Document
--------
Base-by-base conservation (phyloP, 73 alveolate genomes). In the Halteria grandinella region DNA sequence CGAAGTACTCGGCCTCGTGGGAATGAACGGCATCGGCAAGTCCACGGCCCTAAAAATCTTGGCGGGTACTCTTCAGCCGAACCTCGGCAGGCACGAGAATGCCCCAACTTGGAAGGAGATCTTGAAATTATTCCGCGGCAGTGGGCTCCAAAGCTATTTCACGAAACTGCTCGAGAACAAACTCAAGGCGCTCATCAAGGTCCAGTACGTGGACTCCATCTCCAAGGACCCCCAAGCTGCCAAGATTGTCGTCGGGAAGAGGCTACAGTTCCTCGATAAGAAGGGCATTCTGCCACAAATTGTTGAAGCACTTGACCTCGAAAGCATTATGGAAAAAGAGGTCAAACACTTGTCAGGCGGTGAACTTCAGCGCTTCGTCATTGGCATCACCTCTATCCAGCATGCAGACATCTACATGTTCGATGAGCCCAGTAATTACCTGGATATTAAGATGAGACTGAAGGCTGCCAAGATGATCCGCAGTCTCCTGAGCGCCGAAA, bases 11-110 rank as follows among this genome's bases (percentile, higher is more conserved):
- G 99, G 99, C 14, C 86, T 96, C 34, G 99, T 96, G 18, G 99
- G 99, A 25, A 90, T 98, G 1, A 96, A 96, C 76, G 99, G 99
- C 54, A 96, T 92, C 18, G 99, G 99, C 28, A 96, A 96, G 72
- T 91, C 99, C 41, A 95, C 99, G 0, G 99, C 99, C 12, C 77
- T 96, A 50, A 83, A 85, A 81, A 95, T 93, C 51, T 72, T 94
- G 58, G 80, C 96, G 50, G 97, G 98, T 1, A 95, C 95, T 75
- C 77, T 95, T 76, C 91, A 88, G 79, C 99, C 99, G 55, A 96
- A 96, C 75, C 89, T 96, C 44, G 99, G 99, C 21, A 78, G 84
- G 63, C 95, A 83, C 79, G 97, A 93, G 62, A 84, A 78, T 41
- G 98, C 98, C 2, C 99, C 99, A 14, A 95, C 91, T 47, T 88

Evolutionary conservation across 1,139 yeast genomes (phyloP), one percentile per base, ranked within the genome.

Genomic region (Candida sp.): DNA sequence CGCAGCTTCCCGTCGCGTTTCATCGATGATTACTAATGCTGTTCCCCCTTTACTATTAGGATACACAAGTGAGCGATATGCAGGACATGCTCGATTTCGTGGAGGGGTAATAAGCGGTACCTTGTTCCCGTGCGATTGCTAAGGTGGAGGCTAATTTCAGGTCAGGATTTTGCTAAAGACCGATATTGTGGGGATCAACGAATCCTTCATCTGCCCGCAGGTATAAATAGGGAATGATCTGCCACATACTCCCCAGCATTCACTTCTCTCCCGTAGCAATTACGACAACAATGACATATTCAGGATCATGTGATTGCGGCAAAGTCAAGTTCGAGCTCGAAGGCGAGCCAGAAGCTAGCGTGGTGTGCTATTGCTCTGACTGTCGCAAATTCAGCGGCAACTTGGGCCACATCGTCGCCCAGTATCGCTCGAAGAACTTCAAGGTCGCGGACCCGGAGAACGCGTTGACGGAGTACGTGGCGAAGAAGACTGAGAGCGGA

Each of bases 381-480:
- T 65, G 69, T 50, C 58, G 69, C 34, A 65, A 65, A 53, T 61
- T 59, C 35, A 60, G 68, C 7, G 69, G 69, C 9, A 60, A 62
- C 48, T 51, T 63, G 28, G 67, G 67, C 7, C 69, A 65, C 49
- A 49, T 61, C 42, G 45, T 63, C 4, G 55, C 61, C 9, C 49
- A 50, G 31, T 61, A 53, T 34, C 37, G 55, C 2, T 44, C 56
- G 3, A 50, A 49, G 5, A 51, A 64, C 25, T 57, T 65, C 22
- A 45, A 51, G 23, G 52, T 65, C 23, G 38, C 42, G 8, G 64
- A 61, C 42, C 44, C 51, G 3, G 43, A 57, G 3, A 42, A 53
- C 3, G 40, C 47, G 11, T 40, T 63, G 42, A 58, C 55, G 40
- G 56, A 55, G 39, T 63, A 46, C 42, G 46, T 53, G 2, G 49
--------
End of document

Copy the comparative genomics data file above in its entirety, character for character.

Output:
Base-by-base conservation (phyloP, 73 alveolate genomes). In the Halteria grandinella region DNA sequence CGAAGTACTCGGCCTCGTGGGAATGAACGGCATCGGCAAGTCCACGGCCCTAAAAATCTTGGCGGGTACTCTTCAGCCGAACCTCGGCAGGCACGAGAATGCCCCAACTTGGAAGGAGATCTTGAAATTATTCCGCGGCAGTGGGCTCCAAAGCTATTTCACGAAACTGCTCGAGAACAAACTCAAGGCGCTCATCAAGGTCCAGTACGTGGACTCCATCTCCAAGGACCCCCAAGCTGCCAAGATTGTCGTCGGGAAGAGGCTACAGTTCCTCGATAAGAAGGGCATTCTGCCACAAATTGTTGAAGCACTTGACCTCGAAAGCATTATGGAAAAAGAGGTCAAACACTTGTCAGGCGGTGAACTTCAGCGCTTCGTCATTGGCATCACCTCTATCCAGCATGCAGACATCTACATGTTCGATGAGCCCAGTAATTACCTGGATATTAAGATGAGACTGAAGGCTGCCAAGATGATCCGCAGTCTCCTGAGCGCCGAAA, bases 11-110 rank as follows among this genome's bases (percentile, higher is more conserved):
- G 99, G 99, C 14, C 86, T 96, C 34, G 99, T 96, G 18, G 99
- G 99, A 25, A 90, T 98, G 1, A 96, A 96, C 76, G 99, G 99
- C 54, A 96, T 92, C 18, G 99, G 99, C 28, A 96, A 96, G 72
- T 91, C 99, C 41, A 95, C 99, G 0, G 99, C 99, C 12, C 77
- T 96, A 50, A 83, A 85, A 81, A 95, T 93, C 51, T 72, T 94
- G 58, G 80, C 96, G 50, G 97, G 98, T 1, A 95, C 95, T 75
- C 77, T 95, T 76, C 91, A 88, G 79, C 99, C 99, G 55, A 96
- A 96, C 75, C 89, T 96, C 44, G 99, G 99, C 21, A 78, G 84
- G 63, C 95, A 83, C 79, G 97, A 93, G 62, A 84, A 78, T 41
- G 98, C 98, C 2, C 99, C 99, A 14, A 95, C 91, T 47, T 88

Evolutionary conservation across 1,139 yeast genomes (phyloP), one percentile per base, ranked within the genome.

Genomic region (Candida sp.): DNA sequence CGCAGCTTCCCGTCGCGTTTCATCGATGATTACTAATGCTGTTCCCCCTTTACTATTAGGATACACAAGTGAGCGATATGCAGGACATGCTCGATTTCGTGGAGGGGTAATAAGCGGTACCTTGTTCCCGTGCGATTGCTAAGGTGGAGGCTAATTTCAGGTCAGGATTTTGCTAAAGACCGATATTGTGGGGATCAACGAATCCTTCATCTGCCCGCAGGTATAAATAGGGAATGATCTGCCACATACTCCCCAGCATTCACTTCTCTCCCGTAGCAATTACGACAACAATGACATATTCAGGATCATGTGATTGCGGCAAAGTCAAGTTCGAGCTCGAAGGCGAGCCAGAAGCTAGCGTGGTGTGCTATTGCTCTGACTGTCGCAAATTCAGCGGCAACTTGGGCCACATCGTCGCCCAGTATCGCTCGAAGAACTTCAAGGTCGCGGACCCGGAGAACGCGTTGACGGAGTACGTGGCGAAGAAGACTGAGAGCGGA

Each of bases 381-480:
- T 65, G 69, T 50, C 58, G 69, C 34, A 65, A 65, A 53, T 61
- T 59, C 35, A 60, G 68, C 7, G 69, G 69, C 9, A 60, A 62
- C 48, T 51, T 63, G 28, G 67, G 67, C 7, C 69, A 65, C 49
- A 49, T 61, C 42, G 45, T 63, C 4, G 55, C 61, C 9, C 49
- A 50, G 31, T 61, A 53, T 34, C 37, G 55, C 2, T 44, C 56
- G 3, A 50, A 49, G 5, A 51, A 64, C 25, T 57, T 65, C 22
- A 45, A 51, G 23, G 52, T 65, C 23, G 38, C 42, G 8, G 64
- A 61, C 42, C 44, C 51, G 3, G 43, A 57, G 3, A 42, A 53
- C 3, G 40, C 47, G 11, T 40, T 63, G 42, A 58, C 55, G 40
- G 56, A 55, G 39, T 63, A 46, C 42, G 46, T 53, G 2, G 49